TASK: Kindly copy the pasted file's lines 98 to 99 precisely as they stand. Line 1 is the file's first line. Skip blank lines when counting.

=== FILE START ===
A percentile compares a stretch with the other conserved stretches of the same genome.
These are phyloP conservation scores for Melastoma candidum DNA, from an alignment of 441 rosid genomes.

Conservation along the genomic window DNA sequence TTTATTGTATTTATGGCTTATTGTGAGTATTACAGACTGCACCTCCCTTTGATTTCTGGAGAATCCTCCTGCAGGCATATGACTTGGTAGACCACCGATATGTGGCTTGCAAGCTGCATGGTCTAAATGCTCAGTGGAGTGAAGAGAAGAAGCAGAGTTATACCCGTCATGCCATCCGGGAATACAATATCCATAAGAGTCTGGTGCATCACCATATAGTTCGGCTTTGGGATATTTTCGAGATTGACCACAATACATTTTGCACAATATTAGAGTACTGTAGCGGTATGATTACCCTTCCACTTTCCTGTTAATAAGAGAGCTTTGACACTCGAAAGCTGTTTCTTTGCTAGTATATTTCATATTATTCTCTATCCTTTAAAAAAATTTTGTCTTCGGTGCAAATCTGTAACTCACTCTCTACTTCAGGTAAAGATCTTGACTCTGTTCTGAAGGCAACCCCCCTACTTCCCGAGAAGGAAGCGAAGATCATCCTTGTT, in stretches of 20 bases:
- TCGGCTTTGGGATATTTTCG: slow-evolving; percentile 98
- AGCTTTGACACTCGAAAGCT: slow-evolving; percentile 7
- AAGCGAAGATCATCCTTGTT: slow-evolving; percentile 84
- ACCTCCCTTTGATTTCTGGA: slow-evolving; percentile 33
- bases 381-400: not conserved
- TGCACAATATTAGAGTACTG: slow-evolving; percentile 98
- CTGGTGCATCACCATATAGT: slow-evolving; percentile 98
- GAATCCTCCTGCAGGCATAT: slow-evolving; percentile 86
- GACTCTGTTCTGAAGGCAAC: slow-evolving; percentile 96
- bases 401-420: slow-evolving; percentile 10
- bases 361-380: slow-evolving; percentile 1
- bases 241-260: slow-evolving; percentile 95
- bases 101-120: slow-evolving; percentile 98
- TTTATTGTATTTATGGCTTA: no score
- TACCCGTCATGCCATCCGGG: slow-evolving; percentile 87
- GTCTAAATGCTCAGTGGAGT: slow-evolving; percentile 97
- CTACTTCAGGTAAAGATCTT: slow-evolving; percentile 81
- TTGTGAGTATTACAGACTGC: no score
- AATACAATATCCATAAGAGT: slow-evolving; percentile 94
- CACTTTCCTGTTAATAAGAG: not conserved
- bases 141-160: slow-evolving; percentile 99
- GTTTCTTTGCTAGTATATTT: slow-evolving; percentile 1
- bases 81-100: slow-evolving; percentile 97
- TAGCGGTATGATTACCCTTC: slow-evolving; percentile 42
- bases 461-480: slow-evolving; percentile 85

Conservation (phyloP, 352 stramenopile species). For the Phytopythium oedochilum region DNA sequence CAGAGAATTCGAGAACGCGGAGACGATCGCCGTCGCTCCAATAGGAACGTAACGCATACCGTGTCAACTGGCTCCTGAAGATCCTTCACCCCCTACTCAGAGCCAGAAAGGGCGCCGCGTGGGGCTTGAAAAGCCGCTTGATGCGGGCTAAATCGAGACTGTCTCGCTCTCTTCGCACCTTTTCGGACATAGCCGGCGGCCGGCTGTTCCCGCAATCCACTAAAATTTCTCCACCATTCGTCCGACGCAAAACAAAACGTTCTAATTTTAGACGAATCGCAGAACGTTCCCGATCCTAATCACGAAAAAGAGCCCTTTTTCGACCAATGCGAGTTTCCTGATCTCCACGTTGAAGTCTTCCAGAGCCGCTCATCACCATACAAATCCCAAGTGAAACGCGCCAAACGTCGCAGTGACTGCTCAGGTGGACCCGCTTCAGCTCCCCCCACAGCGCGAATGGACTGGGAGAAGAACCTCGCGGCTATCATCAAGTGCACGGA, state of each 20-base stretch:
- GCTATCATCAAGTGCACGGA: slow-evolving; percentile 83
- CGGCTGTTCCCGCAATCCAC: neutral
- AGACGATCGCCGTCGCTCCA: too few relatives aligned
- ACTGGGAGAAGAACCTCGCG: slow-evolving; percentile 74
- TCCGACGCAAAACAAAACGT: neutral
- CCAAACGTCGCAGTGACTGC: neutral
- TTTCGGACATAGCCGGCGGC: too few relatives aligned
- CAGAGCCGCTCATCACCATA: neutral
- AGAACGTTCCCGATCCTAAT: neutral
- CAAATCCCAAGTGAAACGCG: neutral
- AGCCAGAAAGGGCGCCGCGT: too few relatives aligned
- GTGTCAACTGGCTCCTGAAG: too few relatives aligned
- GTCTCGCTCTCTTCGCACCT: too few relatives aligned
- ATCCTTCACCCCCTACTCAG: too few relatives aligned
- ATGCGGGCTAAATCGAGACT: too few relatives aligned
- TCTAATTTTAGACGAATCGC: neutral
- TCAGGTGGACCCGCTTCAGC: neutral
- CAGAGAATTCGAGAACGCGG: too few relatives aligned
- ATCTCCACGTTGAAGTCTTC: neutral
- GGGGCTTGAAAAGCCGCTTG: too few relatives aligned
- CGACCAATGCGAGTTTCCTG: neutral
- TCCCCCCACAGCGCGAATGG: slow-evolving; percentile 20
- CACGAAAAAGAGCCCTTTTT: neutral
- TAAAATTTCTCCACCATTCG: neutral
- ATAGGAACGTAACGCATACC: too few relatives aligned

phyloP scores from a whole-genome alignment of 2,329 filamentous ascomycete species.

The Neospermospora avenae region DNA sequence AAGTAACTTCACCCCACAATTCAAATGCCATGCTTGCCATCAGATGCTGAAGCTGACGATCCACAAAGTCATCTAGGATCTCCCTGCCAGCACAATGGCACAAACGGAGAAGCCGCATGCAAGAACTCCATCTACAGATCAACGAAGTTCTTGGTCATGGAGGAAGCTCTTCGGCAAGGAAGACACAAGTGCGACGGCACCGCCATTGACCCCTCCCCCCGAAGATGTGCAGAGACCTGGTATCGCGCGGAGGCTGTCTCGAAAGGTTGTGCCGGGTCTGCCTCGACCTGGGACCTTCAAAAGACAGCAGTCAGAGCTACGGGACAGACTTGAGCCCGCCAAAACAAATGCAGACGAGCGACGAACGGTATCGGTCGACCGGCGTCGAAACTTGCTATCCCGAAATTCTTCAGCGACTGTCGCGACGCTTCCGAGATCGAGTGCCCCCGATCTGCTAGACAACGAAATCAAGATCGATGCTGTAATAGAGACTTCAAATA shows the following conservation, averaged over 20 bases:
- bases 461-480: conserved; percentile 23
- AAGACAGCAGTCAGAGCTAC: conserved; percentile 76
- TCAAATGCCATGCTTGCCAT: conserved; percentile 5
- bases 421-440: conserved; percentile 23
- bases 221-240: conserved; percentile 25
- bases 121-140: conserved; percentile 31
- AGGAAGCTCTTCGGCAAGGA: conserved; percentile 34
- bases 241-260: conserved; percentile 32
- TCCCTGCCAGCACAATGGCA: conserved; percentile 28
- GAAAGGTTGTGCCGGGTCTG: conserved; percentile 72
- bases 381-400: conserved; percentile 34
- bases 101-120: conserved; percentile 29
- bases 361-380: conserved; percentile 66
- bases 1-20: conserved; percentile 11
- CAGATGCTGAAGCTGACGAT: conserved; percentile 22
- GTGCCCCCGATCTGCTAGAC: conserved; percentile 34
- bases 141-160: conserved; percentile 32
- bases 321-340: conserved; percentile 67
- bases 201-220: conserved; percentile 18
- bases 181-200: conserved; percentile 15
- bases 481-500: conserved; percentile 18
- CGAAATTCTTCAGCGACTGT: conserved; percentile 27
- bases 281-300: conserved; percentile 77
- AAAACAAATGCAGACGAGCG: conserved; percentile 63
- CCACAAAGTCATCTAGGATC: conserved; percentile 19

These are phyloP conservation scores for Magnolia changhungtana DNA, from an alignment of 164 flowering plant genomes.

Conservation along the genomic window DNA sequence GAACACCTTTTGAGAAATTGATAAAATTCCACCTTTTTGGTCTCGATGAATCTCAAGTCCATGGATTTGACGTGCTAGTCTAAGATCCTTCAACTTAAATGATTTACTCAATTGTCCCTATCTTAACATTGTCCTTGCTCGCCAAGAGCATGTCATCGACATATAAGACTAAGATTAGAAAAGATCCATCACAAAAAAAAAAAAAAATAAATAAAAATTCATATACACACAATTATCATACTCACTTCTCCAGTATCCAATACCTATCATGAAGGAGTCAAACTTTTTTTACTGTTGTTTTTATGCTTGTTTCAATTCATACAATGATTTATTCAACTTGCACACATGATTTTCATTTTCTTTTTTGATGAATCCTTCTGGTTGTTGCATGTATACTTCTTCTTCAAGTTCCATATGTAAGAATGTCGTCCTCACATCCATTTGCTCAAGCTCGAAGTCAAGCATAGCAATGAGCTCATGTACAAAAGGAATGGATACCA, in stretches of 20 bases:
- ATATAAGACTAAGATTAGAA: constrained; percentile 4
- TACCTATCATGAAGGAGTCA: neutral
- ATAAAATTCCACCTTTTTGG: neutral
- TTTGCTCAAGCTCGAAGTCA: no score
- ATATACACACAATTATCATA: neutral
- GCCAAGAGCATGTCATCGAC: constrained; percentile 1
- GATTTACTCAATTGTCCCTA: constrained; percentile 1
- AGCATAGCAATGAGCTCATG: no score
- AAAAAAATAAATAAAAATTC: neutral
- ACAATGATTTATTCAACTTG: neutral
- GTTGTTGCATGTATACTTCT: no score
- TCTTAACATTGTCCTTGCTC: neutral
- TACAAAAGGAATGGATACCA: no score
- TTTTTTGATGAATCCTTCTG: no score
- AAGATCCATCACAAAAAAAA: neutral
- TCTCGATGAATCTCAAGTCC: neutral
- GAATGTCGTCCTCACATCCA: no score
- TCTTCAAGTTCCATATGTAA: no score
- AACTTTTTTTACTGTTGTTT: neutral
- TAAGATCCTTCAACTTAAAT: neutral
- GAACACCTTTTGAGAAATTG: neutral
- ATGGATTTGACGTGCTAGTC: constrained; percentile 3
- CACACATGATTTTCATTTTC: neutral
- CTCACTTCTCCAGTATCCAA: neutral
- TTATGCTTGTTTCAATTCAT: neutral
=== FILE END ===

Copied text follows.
- AAGATCCATCACAAAAAAAA: neutral
- TCTCGATGAATCTCAAGTCC: neutral